If you are going to keep your costs down, you are probably looking for a 25 to 40 year old boat. But 25 to 40 year old boats tend to be very tired. Recent studies suggest that fiberglass becomes more brittle over time and that early fiberglass boats, which tend to lack internal framing systems are especially prone to reduced strength due to fatigue and poor layup practices. Unless well maintained and upgraded by the prior owner you can expect to find what I call the ''old boat litany'' on any boat this age. Unless very well maintained and updated by a previous owner, you might expect to need to address some combination of the following items:
Sails, chainplates, mast step and associated suporting structure, standing and running rigging that are beyond their useful lifespan,
an engine that is in need of rebuild or replacement,
worn out or out of date deck, galley, and head hardware,
worn out upholstery,
Out of date safety gear
electronics that are non operational, or in need of updating,
electrical and plumbing systems that need repairs, upgrades to modern standards or replacement.
Blister, fatigue, rudder, rotten bulkheads, failed tabbing, hull deck joint or deck coring problems
Keel bolt replacement (bolt on keel) or delamination of the hull from the ballast for a glassed in keel.
And perhaps a whole range of aesthetic issues.

It can easily cost as much as the boat is worth to address even a partial combination of these items.

Then there is the suitability issue. Most of the boats that get built in any given year (and this is especially true of small boats) are biased towards coastal cruising and club level racing. Small boats designed for offshore were extremely rare in that period in which the prices are likely to be affordable. Small boats generally tend to be shaped to some extent by the racing rules of the era. In the 1960''s this produced boats that had very short waterlines for their length which greatly diminishes thier motion comfort, carrying capacity, seaworthiness, and speed. In the 1970''s small boats were greatly influenced by the IOR Rule which tended to produce boats which were short on stability and motion comfort, and had inconvenient rigs and poor tracking capabilities.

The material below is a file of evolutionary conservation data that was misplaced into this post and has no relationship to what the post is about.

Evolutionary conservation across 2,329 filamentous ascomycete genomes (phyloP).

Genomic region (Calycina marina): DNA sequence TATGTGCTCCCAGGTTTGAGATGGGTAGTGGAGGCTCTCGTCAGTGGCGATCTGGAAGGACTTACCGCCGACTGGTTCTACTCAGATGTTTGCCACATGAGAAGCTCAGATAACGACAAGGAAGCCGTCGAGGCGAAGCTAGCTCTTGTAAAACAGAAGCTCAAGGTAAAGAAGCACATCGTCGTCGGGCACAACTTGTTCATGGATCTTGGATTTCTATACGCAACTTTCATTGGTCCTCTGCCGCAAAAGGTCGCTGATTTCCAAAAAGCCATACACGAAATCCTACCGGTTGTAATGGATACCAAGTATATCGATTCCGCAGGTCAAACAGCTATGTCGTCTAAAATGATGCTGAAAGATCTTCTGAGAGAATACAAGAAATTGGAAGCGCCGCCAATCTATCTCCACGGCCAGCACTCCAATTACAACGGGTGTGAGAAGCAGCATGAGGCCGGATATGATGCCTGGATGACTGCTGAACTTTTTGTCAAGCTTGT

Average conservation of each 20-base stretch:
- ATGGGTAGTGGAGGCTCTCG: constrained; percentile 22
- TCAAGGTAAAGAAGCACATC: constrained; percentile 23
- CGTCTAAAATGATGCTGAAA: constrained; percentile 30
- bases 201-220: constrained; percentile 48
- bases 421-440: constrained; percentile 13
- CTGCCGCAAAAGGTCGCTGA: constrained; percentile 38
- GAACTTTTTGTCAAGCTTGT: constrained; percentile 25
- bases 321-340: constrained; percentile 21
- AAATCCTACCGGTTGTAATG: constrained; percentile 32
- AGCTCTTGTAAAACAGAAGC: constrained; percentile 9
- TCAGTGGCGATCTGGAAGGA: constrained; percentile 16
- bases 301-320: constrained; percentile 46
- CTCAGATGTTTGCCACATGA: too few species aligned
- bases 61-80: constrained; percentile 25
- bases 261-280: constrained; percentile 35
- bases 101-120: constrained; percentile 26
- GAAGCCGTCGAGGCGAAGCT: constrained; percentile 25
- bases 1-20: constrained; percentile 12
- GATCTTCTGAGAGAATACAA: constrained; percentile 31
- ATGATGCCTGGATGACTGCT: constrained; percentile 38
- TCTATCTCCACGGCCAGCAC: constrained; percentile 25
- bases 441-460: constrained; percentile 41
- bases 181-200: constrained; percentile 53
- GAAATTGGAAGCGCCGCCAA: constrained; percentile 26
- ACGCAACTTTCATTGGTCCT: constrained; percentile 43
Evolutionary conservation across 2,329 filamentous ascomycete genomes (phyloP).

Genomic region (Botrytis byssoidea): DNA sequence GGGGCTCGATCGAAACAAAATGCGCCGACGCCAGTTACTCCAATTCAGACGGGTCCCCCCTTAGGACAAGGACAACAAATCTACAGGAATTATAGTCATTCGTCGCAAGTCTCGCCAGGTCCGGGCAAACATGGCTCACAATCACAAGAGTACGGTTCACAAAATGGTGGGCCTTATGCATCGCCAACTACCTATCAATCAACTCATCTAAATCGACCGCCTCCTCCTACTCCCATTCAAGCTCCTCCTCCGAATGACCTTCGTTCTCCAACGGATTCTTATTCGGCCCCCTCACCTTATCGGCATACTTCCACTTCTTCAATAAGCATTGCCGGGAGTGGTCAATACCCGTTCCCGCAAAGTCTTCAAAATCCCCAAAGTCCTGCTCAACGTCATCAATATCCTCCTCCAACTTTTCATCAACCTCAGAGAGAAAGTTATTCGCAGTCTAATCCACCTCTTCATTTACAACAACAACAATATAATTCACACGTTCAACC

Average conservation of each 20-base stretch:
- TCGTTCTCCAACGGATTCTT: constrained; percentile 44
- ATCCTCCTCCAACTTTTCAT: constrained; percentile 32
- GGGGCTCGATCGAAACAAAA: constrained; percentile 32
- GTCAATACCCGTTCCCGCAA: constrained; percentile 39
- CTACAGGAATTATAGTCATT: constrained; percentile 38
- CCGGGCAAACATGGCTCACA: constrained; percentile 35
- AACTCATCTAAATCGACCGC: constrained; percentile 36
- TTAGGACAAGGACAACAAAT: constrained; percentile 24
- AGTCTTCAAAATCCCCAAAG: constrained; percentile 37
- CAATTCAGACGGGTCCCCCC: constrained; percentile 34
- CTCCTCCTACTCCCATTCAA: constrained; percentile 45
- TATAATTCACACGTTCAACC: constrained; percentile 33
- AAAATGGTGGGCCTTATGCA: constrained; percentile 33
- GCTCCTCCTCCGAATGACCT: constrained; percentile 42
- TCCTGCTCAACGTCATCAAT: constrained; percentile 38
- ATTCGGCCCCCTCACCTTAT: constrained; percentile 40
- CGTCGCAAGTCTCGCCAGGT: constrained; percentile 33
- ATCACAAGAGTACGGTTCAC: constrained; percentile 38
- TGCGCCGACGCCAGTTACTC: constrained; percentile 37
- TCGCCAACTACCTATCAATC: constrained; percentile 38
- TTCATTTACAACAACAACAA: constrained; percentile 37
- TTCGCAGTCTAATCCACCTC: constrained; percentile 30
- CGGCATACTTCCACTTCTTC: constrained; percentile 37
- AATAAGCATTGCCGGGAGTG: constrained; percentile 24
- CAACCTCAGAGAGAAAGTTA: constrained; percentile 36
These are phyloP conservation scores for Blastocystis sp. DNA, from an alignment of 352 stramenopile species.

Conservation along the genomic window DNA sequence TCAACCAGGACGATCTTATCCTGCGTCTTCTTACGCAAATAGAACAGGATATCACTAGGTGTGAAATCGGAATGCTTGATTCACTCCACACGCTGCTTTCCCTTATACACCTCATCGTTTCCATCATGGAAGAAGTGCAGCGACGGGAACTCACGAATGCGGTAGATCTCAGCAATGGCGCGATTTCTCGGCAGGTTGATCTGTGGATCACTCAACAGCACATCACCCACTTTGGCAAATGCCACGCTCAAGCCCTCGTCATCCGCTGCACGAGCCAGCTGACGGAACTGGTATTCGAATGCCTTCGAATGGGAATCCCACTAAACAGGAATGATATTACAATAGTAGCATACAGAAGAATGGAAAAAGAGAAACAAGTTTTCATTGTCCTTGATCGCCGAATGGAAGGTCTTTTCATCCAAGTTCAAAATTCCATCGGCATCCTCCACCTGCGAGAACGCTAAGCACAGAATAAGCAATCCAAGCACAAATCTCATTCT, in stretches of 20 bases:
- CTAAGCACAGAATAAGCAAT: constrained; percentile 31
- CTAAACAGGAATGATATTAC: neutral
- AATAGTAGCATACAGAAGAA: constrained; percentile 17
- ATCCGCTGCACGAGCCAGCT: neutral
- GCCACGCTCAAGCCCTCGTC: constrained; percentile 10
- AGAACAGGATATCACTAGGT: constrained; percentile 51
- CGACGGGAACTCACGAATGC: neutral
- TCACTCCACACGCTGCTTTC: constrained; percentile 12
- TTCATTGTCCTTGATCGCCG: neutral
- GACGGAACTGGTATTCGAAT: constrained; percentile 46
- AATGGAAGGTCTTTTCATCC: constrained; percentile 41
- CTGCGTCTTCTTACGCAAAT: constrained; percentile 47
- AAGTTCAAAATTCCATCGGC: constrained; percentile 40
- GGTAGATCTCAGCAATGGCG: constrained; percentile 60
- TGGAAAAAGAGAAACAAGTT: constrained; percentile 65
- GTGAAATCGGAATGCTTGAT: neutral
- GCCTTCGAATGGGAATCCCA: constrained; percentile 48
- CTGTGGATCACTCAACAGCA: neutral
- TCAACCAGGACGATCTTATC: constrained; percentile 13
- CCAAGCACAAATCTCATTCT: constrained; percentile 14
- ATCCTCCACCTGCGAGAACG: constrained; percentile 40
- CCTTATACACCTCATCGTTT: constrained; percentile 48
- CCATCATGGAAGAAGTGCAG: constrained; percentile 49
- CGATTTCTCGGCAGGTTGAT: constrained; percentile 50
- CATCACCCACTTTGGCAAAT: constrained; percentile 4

This leaves you looking for something of a needle in a haystack. Probably my default answers would be a F.G. Folkboat (or derivative like a Marieholms, or Contessa 26), a Tartan 27, a Seawind Ketch, or one of the fiberglass H-28 derivatives that were built by a number of companies, with the Tartan 27 being my first choice.

Other choices might include such boats as a Albin Vega, Cal 2-29, Mariner 28, Mirage 27, Morgan 28 (1960''s), Paceship PY26, Pacific Seacraft 25, Rhodes Ranger 38 (which is not the same as a Ranger 28), Sabre 28, Soverel 28, Tartan 30, Westerly 28, Winga 860.

Some of these are pretty modern designs and others are a bit more traditional. My sense is that you would be better served by the boats in the earlier short list but hopefully these will give you a range of designs as a starting point in your search.

Good luck,

06-17-2004 06:45 PM
Help me find my budget dream boat!

Just an off the cuff impression, looking for an "inexpensive offshore and liveaboard boat" sounds like looking for an inexpensive 4X4 and winnebago. You said luxury and space are secondary considerations, so it sounds like you''re looking for something like a van with 4X4 capability and ruggedness and you''re willing to camp out in it as you drive around the outback. Lots of archived messages on this board will convince you there''s no shortage of suitable vessels capable of single handed extended cruising if you are willing to sacrifice comfort; Jeff usually wisely steers people towards racer/cruiser designs, particularly more recent vintage, but your "Inexpensive" stipulation may limit the possibilities. Just how limited is your budget? It''s going to be a lot harder to find a boat that meets your requirements on a shoestring.

Allen Flanigan